Santa Lucia Highlands AVA, CA
$6 at the Long Beach, CA, store on 2 June
Poured though an aerator straight, the wine’s nose invites immediately with some dark, bright red cherry fruit, heavily toasted wood, and barrel spice and paired with dark ruby color and long legs in the glass.
First thoughts upon tasting summon those similar to tasting $15-20 Pinots where there’s some defect that permeates through the wine’s presentation. Here, it’s a combination of the heavy fruit and bright, almost mineral acidity where neither comes into balance with the rest of the wine.
Many winos are familiar with the industry commentary surrounding the emergence of the word “smooth” in reviews in recent decades but this wine does smooth out with time, and not much time at that. 30 minutes in, it begins to sort its idiosyncrasies out and the components harmonize a bit more. Now we are getting somewhere. It’s a blind date that begins questionably that is potentially worth the time by the middle of the appetizer.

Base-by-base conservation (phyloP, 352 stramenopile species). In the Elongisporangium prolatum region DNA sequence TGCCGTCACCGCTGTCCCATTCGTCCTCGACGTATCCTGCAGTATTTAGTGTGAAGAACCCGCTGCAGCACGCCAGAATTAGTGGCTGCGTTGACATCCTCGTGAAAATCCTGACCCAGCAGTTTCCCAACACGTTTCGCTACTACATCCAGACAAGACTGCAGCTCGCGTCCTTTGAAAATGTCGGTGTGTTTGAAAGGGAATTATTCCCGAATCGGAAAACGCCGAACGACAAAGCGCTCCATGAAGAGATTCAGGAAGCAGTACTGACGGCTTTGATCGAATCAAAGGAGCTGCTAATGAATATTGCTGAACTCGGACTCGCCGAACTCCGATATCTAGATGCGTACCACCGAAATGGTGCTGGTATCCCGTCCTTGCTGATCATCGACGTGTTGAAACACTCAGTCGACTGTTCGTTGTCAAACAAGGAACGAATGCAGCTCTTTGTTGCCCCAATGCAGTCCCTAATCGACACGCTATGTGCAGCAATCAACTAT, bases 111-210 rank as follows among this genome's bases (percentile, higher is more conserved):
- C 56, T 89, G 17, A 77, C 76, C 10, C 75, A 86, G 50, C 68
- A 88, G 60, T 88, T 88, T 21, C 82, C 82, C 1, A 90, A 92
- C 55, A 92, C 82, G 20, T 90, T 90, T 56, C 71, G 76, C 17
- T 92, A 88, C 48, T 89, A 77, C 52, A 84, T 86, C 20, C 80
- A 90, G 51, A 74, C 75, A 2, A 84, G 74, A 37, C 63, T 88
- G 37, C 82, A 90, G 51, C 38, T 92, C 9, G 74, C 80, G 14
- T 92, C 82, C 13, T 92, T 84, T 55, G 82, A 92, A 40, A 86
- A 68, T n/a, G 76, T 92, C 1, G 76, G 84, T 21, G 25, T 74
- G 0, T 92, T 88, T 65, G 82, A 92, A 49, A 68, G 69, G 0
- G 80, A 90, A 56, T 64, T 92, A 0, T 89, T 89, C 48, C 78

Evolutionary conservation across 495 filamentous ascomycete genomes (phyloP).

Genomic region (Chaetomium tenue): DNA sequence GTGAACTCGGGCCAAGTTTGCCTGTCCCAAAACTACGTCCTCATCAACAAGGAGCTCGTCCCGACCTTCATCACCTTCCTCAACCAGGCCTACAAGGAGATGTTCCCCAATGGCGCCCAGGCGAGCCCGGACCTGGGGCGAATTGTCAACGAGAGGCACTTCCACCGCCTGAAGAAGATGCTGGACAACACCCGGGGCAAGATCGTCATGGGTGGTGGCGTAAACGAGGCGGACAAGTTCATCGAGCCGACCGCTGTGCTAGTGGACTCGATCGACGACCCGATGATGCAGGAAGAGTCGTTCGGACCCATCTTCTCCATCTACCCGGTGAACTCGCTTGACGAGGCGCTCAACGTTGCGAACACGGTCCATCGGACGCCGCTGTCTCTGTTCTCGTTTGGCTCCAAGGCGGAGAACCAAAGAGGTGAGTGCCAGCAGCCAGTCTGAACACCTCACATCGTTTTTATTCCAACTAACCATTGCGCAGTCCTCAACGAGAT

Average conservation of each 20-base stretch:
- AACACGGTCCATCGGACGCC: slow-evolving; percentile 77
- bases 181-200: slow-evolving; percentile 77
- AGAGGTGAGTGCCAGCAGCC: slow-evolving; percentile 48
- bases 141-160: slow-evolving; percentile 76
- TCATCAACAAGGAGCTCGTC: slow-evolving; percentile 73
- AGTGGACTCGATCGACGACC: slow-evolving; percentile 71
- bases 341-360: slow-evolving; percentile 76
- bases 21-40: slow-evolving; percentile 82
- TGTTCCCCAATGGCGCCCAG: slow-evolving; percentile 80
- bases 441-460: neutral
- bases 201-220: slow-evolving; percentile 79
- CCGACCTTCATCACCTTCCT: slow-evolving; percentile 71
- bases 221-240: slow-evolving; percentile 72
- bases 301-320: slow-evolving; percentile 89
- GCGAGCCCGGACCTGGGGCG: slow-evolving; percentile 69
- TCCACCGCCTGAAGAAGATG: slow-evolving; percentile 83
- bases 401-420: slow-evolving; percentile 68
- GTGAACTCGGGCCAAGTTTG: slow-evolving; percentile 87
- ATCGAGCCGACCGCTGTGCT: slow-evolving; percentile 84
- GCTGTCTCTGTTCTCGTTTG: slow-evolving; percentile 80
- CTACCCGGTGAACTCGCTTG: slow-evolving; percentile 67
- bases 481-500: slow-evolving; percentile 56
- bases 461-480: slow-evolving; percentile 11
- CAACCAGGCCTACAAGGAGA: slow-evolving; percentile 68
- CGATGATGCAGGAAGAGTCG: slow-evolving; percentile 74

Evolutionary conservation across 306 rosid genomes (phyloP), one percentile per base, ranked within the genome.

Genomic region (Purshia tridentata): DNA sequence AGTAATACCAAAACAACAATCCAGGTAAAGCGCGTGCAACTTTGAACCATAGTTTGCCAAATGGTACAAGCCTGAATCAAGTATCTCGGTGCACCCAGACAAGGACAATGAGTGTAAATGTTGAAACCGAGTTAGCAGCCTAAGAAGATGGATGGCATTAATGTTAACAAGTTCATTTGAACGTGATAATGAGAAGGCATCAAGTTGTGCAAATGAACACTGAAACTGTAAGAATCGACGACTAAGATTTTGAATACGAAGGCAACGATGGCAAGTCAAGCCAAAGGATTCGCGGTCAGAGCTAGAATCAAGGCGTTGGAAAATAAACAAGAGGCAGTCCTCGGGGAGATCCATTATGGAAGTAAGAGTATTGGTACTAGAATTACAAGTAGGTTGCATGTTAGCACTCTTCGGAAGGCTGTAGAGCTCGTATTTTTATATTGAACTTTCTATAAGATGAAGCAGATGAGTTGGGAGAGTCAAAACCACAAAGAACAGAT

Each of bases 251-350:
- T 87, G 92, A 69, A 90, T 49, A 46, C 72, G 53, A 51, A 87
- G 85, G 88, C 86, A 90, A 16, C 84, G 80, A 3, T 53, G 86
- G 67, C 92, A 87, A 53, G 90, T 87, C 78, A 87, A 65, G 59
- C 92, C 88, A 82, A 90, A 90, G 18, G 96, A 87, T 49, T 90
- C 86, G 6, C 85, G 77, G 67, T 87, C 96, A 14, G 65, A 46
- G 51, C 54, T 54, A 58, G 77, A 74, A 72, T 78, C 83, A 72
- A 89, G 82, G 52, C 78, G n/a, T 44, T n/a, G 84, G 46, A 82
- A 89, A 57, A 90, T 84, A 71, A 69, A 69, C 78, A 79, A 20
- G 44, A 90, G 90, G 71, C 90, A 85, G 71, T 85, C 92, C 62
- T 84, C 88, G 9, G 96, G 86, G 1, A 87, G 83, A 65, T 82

As time passes, the wine doesn’t come all that much more together and the elements that combine to make it more inviting cannot do anything more to overcome what is too much ripe fruit, toasted oak and acid. The wine is bigger than expected and to its detriment.
Tasted on Day 2, the wine deteriorates quite a bit and the fruit sweetens considerably, moving this even more into the Thumbs Down category.
“Cheap pinot” from CA seems to go one of two ways for me: thin, tart, dilute cherry cola with zero finish or something similar to this wine. It’s not terrible but it’s a Thumbs Down for me, especially compared with comparably-priced GO Pinots. I was hoping for something better out of SLH, which in my understanding can be a decent, lower-cost alternative to Santa Maria Pinot. Not here.